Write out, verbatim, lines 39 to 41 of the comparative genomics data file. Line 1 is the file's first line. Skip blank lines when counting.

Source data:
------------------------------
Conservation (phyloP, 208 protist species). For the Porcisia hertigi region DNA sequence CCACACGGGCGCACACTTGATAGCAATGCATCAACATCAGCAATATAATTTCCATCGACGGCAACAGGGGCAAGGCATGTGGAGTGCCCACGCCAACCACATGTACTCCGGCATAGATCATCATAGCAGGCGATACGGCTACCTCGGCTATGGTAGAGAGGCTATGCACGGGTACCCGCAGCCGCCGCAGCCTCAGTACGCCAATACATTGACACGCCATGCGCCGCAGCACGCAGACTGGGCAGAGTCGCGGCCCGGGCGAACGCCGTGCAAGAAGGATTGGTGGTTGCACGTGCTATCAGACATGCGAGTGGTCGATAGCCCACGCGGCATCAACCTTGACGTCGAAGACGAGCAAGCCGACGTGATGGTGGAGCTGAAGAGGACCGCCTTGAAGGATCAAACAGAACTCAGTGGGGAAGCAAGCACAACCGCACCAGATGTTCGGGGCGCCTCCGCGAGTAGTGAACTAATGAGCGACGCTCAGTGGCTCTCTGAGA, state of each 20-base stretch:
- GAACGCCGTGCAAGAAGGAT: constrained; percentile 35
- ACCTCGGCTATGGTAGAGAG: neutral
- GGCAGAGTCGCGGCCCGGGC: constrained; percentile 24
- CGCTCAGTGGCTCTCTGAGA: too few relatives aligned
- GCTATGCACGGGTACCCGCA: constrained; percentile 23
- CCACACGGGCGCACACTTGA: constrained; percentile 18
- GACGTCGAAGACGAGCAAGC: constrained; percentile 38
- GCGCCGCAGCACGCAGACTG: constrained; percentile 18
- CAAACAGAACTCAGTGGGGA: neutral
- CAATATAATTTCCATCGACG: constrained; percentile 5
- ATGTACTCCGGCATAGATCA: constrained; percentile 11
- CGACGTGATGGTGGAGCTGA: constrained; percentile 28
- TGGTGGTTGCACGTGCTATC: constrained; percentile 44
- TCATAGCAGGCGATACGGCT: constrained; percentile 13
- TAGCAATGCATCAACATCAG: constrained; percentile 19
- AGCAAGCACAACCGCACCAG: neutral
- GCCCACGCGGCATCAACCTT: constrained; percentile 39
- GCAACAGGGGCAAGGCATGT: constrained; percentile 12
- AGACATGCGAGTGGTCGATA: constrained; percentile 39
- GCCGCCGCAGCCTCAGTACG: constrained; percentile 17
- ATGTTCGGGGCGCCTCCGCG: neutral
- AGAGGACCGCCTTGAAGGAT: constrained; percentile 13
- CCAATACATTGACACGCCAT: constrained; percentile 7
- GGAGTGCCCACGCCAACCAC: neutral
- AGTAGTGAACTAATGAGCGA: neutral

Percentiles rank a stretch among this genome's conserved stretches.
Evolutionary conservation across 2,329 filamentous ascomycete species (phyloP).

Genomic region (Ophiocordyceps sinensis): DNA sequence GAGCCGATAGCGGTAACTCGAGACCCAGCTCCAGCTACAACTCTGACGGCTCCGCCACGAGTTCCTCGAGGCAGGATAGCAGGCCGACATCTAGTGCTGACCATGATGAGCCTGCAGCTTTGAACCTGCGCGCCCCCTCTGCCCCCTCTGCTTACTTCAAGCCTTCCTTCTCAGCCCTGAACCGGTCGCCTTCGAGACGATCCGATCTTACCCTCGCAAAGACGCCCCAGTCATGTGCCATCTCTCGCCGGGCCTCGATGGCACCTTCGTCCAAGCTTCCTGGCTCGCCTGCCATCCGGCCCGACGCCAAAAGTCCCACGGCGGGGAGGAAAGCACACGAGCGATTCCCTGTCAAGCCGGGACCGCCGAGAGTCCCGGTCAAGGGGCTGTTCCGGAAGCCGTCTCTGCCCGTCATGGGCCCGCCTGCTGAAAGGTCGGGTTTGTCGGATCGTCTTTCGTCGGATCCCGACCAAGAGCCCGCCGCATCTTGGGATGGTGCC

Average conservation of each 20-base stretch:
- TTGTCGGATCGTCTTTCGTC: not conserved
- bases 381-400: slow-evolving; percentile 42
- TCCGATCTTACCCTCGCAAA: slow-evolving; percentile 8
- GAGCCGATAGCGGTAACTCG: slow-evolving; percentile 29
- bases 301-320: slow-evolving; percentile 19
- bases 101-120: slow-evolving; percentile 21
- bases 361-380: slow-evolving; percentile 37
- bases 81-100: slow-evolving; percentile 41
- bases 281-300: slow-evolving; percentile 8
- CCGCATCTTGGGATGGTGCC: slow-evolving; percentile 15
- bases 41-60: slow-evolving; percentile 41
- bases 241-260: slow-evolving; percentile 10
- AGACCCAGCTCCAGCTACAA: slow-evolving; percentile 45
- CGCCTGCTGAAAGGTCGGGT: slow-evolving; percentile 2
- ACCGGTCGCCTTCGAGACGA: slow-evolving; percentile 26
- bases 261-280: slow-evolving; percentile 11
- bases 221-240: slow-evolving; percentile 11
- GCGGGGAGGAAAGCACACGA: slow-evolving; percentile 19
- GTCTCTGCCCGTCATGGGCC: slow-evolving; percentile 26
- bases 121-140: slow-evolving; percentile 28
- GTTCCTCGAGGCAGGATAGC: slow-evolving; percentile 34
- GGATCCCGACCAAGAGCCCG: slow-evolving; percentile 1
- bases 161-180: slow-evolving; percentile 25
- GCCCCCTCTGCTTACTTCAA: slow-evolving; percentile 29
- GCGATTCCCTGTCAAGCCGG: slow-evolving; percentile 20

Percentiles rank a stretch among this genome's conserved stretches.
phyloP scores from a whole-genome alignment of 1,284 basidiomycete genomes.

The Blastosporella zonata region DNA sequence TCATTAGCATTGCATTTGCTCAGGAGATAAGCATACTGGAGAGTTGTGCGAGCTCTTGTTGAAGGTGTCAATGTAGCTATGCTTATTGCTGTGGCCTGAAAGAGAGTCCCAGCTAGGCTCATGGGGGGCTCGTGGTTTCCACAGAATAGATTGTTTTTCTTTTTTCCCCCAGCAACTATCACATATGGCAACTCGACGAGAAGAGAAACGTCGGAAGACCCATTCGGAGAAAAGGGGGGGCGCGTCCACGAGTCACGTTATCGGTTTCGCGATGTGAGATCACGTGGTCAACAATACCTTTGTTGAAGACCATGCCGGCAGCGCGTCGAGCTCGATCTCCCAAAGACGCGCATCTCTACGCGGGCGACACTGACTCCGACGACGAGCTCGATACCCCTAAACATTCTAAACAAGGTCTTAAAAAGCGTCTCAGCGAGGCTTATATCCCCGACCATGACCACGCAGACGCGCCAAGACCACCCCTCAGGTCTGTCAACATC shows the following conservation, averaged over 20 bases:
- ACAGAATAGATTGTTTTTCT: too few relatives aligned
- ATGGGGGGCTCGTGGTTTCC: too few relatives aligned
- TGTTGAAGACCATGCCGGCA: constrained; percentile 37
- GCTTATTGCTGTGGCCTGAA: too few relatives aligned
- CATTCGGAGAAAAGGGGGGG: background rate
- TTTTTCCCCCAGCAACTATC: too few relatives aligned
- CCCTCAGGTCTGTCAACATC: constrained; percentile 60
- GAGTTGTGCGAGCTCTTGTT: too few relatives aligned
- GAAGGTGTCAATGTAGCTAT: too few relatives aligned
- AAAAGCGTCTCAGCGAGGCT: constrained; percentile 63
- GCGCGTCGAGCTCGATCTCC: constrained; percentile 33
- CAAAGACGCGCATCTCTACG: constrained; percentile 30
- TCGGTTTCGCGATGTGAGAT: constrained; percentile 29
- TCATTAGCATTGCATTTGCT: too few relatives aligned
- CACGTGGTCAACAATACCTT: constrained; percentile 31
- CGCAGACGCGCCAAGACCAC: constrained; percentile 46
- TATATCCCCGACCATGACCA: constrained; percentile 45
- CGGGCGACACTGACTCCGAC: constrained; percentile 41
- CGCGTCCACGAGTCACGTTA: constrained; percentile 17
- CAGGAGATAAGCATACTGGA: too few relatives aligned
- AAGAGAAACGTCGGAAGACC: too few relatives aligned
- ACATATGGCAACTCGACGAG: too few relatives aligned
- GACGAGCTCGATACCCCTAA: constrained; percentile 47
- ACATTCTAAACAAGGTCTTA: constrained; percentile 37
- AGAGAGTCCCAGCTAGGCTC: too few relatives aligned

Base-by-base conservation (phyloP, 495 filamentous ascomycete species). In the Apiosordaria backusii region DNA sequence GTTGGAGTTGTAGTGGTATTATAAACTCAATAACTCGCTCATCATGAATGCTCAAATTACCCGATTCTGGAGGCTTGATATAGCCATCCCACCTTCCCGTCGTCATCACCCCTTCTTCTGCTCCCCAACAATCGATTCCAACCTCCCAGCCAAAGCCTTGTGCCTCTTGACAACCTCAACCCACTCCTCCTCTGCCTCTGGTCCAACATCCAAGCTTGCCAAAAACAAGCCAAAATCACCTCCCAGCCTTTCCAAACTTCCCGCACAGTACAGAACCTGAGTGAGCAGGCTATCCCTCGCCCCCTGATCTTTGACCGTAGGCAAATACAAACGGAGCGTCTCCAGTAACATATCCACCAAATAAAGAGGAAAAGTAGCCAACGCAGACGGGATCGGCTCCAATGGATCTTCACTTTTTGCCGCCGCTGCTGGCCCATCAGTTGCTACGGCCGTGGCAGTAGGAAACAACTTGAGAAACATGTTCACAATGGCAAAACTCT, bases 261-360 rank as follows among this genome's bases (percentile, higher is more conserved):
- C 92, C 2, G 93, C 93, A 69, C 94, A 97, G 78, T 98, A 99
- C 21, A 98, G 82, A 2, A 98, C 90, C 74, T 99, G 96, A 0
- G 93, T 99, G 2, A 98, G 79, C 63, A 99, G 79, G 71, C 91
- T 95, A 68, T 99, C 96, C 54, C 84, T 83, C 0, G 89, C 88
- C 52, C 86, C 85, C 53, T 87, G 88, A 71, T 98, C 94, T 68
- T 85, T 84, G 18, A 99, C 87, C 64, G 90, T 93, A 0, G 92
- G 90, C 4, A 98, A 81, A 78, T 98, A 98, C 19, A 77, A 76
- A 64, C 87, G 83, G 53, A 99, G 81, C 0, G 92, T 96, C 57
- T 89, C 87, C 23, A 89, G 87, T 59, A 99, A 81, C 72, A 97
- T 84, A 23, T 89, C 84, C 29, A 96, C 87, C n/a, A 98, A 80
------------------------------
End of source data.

- bases 281-300: slow-evolving; percentile 8
- CCGCATCTTGGGATGGTGCC: slow-evolving; percentile 15
- bases 41-60: slow-evolving; percentile 41